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Saturday, April 15, 2006

Wild Dunes- Links Course - Isle of Palms, SC


10001 Back Bay Drive
Isle of Palms, SC

Architect: Tom Fazio
Par - 72

Excitement Level – 8/12
Difficulty – 6/12
Cost - $130 Peak, $45 replay and twilight
Yearly memberships – No
Design – Three stars (all ratings out of seven)
Conditioning – Five and ½ stars
Natural setting – Five stars
Value – Three stars
Overall rating – Three stars

In the book The Greatest Golf Courses in America, Wild Dunes is listed beside Augusta National, Pinehurst, Oakmont, Baltusrol, Pebble Beach and Oakland Hills.

I respectfully dissent.

As most of you know, I swear by every course Mike Strantz has done, and Strantz worked on this project, but while the course may have been groundbreaking when it opened, the addition of houses and the ferocity of Hurricane Hugo completely changed the golf course. Sadly little remains of its former glory and charm.

Located on the Isle of Palms, the course sits on the sandy soil that is the holy grail of all the great designers, yet underwhelms through flat greens, mundane hole design and too much “Florida-style” palm trees, ponds and a collection of holes that look and play the same. By the time the player gets to the “money shot” – the last two holes which play along the sound, the ordinariness of the other holes fail to turn the tide of opinion. Five great holes do not make a golf course - not even on the seaside.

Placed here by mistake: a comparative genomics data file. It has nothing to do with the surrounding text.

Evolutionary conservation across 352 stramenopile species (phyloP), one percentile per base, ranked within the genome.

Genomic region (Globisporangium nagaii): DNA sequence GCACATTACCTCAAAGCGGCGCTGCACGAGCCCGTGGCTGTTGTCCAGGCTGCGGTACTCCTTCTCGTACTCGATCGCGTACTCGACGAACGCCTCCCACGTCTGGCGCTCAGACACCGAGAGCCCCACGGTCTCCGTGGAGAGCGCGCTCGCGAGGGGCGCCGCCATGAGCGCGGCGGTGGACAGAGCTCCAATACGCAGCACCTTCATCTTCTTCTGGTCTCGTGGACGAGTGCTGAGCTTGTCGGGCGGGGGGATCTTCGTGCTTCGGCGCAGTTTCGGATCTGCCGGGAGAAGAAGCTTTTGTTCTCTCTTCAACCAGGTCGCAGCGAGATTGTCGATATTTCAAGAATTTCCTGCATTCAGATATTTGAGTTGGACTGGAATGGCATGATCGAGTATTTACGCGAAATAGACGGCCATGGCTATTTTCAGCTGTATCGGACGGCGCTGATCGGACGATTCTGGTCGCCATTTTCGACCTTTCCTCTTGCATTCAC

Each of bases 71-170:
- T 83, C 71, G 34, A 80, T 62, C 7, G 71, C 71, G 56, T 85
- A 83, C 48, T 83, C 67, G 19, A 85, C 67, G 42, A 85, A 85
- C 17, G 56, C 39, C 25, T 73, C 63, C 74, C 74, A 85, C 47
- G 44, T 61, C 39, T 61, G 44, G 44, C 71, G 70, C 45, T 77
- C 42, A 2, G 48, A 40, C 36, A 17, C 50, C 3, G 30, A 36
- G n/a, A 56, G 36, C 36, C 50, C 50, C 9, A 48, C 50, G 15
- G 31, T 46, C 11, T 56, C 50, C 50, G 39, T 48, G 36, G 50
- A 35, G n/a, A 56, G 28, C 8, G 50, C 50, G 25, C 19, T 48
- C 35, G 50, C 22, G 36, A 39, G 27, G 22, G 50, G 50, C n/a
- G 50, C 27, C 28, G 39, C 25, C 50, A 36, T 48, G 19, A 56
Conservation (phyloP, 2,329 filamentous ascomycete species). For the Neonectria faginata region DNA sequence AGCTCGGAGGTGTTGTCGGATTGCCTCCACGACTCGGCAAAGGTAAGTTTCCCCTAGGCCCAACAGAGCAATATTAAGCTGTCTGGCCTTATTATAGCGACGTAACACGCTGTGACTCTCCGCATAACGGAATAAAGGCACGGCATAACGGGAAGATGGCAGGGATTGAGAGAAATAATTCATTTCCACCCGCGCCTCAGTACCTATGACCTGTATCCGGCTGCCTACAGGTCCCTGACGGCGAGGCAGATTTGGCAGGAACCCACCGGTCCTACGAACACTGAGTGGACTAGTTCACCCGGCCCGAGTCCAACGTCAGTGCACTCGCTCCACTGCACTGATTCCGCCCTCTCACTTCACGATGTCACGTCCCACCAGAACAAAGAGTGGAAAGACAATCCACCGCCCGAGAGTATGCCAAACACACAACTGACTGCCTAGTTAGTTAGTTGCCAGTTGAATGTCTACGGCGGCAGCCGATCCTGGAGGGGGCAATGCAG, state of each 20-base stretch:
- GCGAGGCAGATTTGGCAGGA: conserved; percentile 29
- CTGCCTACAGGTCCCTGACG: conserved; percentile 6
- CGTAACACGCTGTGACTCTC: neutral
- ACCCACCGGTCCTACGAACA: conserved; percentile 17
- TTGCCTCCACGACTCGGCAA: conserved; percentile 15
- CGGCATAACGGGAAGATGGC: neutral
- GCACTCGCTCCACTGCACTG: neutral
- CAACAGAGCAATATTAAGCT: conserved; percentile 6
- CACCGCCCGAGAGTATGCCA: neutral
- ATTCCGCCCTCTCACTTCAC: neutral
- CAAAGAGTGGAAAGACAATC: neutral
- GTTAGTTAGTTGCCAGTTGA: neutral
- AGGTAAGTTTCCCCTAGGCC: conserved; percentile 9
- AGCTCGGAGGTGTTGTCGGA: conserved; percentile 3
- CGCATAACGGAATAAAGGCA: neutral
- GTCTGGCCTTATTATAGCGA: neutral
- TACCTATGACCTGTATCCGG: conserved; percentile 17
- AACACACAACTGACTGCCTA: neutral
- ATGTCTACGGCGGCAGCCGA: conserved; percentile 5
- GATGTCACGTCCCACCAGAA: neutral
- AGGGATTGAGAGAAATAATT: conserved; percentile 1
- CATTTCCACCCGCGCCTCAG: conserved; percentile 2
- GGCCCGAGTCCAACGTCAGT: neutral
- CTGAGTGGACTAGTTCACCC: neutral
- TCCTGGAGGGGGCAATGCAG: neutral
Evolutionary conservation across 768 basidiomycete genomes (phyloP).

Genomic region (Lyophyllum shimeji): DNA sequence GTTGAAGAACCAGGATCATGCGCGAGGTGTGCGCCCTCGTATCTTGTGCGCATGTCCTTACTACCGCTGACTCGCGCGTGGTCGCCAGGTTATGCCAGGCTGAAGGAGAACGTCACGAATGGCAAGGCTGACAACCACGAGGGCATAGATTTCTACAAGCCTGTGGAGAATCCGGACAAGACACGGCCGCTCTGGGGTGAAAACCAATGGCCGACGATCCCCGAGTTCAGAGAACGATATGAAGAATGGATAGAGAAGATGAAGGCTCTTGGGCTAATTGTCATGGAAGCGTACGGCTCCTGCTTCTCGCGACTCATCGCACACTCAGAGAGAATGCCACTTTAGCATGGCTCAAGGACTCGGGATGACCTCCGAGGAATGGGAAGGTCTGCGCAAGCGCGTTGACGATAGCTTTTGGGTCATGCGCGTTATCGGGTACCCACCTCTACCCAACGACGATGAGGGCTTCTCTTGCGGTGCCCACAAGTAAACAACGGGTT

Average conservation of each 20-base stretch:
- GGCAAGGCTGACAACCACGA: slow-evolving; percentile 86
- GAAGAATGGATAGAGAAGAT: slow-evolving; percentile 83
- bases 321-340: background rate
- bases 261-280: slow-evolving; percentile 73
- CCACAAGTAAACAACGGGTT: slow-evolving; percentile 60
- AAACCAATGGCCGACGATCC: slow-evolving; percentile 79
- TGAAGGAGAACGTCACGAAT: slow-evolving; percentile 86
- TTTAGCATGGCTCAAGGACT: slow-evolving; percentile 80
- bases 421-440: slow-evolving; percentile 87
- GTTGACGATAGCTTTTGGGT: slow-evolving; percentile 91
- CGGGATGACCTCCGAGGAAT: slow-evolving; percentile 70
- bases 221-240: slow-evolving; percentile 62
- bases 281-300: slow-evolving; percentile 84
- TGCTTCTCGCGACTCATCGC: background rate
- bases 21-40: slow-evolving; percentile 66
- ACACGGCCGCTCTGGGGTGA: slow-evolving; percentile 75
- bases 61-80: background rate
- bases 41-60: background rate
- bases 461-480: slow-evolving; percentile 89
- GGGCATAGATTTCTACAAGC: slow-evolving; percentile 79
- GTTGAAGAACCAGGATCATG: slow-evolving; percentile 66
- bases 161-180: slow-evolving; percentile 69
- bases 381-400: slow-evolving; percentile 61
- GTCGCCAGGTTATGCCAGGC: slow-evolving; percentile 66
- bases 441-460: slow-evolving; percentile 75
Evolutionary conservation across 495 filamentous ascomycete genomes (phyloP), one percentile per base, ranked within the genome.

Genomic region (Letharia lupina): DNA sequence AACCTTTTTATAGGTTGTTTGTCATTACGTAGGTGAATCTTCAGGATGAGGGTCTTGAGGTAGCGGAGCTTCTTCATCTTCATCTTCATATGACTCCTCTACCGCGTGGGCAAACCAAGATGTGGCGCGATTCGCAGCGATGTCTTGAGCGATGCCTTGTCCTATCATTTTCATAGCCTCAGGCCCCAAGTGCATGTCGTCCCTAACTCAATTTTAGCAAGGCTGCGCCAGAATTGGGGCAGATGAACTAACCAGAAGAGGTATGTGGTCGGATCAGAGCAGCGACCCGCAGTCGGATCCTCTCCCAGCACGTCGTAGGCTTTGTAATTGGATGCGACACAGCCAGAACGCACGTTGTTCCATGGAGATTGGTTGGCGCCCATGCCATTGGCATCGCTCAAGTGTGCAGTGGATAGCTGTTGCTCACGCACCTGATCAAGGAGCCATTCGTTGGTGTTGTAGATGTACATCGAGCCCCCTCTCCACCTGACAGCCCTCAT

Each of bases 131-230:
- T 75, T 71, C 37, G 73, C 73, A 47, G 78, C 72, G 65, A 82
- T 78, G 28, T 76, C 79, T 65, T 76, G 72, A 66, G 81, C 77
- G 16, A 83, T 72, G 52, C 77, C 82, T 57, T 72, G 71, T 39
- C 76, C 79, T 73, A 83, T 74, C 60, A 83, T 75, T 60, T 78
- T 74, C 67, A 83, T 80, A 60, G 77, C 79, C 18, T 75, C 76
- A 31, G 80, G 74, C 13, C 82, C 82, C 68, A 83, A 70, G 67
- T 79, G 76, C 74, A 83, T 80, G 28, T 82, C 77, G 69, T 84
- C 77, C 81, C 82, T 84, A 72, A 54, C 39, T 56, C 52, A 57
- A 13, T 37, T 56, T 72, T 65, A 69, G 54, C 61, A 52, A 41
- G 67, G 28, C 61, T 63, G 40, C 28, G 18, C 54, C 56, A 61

A good candidate for the mantle “a six hole wonder,” the course is strikingly similar in design, scale and appearance to the Ocean Course at Amelia Island Plantation, which has a much nicer resort.

Fazio once again proves a slave to the doctrine of symmetry (par 72, 36-36, two par-5 and two par-3s each side, does he know you’re allowed to do something else?), the doctrine of framing (read: spoon-feeding), too much water, way too much out of bounds and flat featureless greens.

Don’t get me wrong, there are some inspired moments. The excellent par-5 fifth features a Strantzian blind shot over enormous bunkered dunes to a green set high in a tree-sheltered dell. This terrific hole washed away the bad taste of the preceding three, all overly narrow holes guarded by dense marshy scrub. But while the penal nature of the start fades as the course progresses, the rest of the front nine is lackluster. The short par-4 ninth is a puzzling folly, featuring a blind pond guarding the left side of the fairway. (A blind pond?! Why?)

Few greens and fairways have any undulation, despite being built on excellent terrain for golf. One exception is the really short par-4 10th, which despite being quirky looking actually works from architecture standpoint with several landing areas amid heaving swales in the fairway. 12 and 13 are also good holes, playing among natural looking sand dunes.

Perhaps the course is best summed up by what it lacks - punchbowls, biarritzes, redans, false fronts, in short, it lacks interesting greens and holes shapes.

Guarded on all sides by out of bounds and houses and looking particularly unnatural, the course looks and plays nothing like Fazio's work at World Woods. It’s hard to believe those two courses were built by the same designer. Even the practice facilities are sub-par; irons only off mats at a severe angle into a broken net. While those satisfied by resort courses won’t complain much as it will feel at home to them, perhaps a day at Caledonia or Kiawah is a better choice.


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